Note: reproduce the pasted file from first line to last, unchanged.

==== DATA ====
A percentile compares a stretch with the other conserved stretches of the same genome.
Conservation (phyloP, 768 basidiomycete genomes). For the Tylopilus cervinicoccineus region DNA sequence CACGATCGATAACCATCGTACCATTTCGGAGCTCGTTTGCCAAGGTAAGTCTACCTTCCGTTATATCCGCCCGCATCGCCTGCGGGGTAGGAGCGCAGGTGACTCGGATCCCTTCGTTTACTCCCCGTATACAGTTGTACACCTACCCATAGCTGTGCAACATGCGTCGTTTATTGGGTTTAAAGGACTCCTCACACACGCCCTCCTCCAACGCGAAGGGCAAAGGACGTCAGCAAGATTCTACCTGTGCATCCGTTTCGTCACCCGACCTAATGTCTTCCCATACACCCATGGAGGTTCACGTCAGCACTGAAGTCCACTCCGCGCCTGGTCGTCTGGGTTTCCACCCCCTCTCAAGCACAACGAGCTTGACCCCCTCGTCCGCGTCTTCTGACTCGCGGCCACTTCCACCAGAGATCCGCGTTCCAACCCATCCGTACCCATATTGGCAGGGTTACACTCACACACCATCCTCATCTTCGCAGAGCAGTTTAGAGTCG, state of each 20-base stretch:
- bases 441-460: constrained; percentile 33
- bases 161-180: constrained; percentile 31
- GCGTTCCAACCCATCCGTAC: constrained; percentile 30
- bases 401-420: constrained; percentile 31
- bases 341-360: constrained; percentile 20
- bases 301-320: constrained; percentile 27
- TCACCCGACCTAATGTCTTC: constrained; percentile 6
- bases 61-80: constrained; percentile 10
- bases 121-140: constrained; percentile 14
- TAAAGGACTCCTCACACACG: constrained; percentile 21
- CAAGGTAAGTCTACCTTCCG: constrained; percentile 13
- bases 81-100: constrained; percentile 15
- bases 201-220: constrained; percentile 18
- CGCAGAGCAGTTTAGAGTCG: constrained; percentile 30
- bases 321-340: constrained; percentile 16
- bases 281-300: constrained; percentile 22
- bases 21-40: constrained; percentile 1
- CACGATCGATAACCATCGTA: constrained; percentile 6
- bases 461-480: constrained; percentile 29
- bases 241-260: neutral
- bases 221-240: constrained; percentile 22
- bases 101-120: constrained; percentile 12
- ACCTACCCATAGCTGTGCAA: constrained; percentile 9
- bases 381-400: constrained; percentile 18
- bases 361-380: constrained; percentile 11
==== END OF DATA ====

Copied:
A percentile compares a stretch with the other conserved stretches of the same genome.
Conservation (phyloP, 768 basidiomycete genomes). For the Tylopilus cervinicoccineus region DNA sequence CACGATCGATAACCATCGTACCATTTCGGAGCTCGTTTGCCAAGGTAAGTCTACCTTCCGTTATATCCGCCCGCATCGCCTGCGGGGTAGGAGCGCAGGTGACTCGGATCCCTTCGTTTACTCCCCGTATACAGTTGTACACCTACCCATAGCTGTGCAACATGCGTCGTTTATTGGGTTTAAAGGACTCCTCACACACGCCCTCCTCCAACGCGAAGGGCAAAGGACGTCAGCAAGATTCTACCTGTGCATCCGTTTCGTCACCCGACCTAATGTCTTCCCATACACCCATGGAGGTTCACGTCAGCACTGAAGTCCACTCCGCGCCTGGTCGTCTGGGTTTCCACCCCCTCTCAAGCACAACGAGCTTGACCCCCTCGTCCGCGTCTTCTGACTCGCGGCCACTTCCACCAGAGATCCGCGTTCCAACCCATCCGTACCCATATTGGCAGGGTTACACTCACACACCATCCTCATCTTCGCAGAGCAGTTTAGAGTCG, state of each 20-base stretch:
- bases 441-460: constrained; percentile 33
- bases 161-180: constrained; percentile 31
- GCGTTCCAACCCATCCGTAC: constrained; percentile 30
- bases 401-420: constrained; percentile 31
- bases 341-360: constrained; percentile 20
- bases 301-320: constrained; percentile 27
- TCACCCGACCTAATGTCTTC: constrained; percentile 6
- bases 61-80: constrained; percentile 10
- bases 121-140: constrained; percentile 14
- TAAAGGACTCCTCACACACG: constrained; percentile 21
- CAAGGTAAGTCTACCTTCCG: constrained; percentile 13
- bases 81-100: constrained; percentile 15
- bases 201-220: constrained; percentile 18
- CGCAGAGCAGTTTAGAGTCG: constrained; percentile 30
- bases 321-340: constrained; percentile 16
- bases 281-300: constrained; percentile 22
- bases 21-40: constrained; percentile 1
- CACGATCGATAACCATCGTA: constrained; percentile 6
- bases 461-480: constrained; percentile 29
- bases 241-260: neutral
- bases 221-240: constrained; percentile 22
- bases 101-120: constrained; percentile 12
- ACCTACCCATAGCTGTGCAA: constrained; percentile 9
- bases 381-400: constrained; percentile 18
- bases 361-380: constrained; percentile 11